Selective Breeding (T5) Flashcards Preview

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Flashcards in Selective Breeding (T5) Deck (13):
1

Other than food, what three things are animals bred for?

- to produce a range of medicines
- research into spare parts of surgery
- to research the action of drugs

2

Define selective breeding..

The breeding of only those individuals with desirable characteristics.

3

What else can selective breeding be known as?

Artificial selection.

4

Give an example of a plant that has been selectively bred for specific characteristics..

'Brassica' is a genus of cabbage-like plants

5

Crop plants are bred to produce strains that...

- give higher yields
- are resistant to certain diseases
- are resistant to certain insect / pest damage
- are better survivors
- have a better balance of nutrients in the crop

6

Farmers have selectively bred animals so that...

- produce more meat, milk or eggs
- produce more fur or better quality fur
- produce more offspring
- show increased resistance to diseases and parasites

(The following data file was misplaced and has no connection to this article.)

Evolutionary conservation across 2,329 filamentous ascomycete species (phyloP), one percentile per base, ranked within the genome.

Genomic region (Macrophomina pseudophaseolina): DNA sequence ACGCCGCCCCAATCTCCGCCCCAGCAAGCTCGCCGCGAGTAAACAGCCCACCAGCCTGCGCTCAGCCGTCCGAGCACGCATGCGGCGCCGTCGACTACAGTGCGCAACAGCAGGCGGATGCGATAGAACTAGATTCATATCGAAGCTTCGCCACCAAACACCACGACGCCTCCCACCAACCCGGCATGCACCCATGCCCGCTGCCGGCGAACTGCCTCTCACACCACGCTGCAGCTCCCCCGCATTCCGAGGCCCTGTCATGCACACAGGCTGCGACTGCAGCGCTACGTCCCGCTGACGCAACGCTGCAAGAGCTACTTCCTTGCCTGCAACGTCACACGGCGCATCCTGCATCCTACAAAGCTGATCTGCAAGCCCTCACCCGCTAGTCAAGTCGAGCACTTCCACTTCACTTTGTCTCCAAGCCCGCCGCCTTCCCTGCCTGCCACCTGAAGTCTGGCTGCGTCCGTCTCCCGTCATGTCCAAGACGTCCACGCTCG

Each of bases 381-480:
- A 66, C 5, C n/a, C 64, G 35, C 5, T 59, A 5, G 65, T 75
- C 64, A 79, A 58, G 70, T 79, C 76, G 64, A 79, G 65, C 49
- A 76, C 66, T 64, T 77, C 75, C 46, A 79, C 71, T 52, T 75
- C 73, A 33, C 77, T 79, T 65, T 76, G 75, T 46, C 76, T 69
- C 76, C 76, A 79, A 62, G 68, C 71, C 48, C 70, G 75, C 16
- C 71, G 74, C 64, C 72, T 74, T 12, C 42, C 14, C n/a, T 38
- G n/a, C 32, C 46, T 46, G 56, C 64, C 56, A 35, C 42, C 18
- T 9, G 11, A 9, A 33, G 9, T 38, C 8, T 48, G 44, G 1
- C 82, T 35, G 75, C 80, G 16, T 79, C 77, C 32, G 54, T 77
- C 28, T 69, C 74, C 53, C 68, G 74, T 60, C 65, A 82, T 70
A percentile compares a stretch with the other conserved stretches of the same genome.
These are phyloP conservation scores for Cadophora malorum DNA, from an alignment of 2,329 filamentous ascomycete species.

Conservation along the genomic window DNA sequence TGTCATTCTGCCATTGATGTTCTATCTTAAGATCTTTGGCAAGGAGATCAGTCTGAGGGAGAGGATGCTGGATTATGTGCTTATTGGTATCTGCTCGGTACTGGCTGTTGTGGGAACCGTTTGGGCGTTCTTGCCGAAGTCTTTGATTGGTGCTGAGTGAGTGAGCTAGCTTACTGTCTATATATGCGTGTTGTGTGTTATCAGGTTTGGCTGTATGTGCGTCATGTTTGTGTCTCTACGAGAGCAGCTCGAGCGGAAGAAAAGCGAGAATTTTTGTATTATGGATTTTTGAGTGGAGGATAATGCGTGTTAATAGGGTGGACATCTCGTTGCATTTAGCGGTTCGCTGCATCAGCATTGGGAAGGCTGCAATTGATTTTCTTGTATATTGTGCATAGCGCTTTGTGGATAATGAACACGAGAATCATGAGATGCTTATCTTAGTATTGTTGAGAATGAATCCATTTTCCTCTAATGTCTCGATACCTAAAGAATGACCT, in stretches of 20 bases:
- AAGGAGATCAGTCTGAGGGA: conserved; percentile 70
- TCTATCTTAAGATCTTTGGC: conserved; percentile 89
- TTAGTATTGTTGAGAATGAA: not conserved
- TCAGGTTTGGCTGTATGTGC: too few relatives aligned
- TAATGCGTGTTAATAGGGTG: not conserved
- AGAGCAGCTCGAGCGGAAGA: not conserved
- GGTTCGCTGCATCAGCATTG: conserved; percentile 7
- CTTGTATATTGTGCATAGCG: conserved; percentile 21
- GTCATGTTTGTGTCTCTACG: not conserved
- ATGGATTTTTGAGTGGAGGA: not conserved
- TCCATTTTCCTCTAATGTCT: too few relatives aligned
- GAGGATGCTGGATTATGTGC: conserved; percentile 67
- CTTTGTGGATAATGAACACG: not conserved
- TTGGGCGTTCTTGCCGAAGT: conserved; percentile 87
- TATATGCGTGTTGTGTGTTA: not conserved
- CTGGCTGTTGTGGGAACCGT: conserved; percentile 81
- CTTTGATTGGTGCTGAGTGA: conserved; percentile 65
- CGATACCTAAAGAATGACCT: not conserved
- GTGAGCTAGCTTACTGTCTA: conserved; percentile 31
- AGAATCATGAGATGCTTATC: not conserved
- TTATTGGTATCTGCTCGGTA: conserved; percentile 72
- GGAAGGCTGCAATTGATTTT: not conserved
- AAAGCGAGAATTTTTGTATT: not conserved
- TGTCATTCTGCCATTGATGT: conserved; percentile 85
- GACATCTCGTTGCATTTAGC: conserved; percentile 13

7

Since the 1950's the techniques of artificial insemination (AI) have become more available. How has this worked with bulls?

Bull's with desirable features are kept and semen is obtained from them.

The semen

8

Since the 1950's the techniques of artificial insemination (AI) have become more available. How has this worked with bulls?

Bull's with desirable features are kept and semen is obtained from them.

The semen is diluted, frozen and stored.

Farmers can buy quantities for their cows.

The semen from one bull can inseminate 1000's of cows.

9

Modern sheep are domesticated ......

Wild sheep

10

Farmed pigs come from ......

Wild boars

11

Describe the origins of the modern 'dog'

All varieties of dog come from a single ancestor.

The original dog was a wolf, then it was domesticated and an animal capable of herding stock was created.

A sheep dog has all the wolf instincts except that of killing - this has been 'selectively bred out'

12

What are the four steps of selective breeding?

1) decide which characteristics you want to keep
2) choose breeding pairs that show these characteristics
3) select the most suitable offspring from parents
4) repeat the process over generations

13

What are some problems with selective breeding?

- All future generations of selectively bred organisms will share very similar genes which could make some diseases more dangerous as all the animals would be affected.

- There is an increased risk of genetic diseases caused by recessive genes.

- Some genes would be lost in the crosses which could make it more difficult to produce new varieties in the future. In scientific language this is 'inbreeding' which can lead to a reduction in the size of the gene pool.

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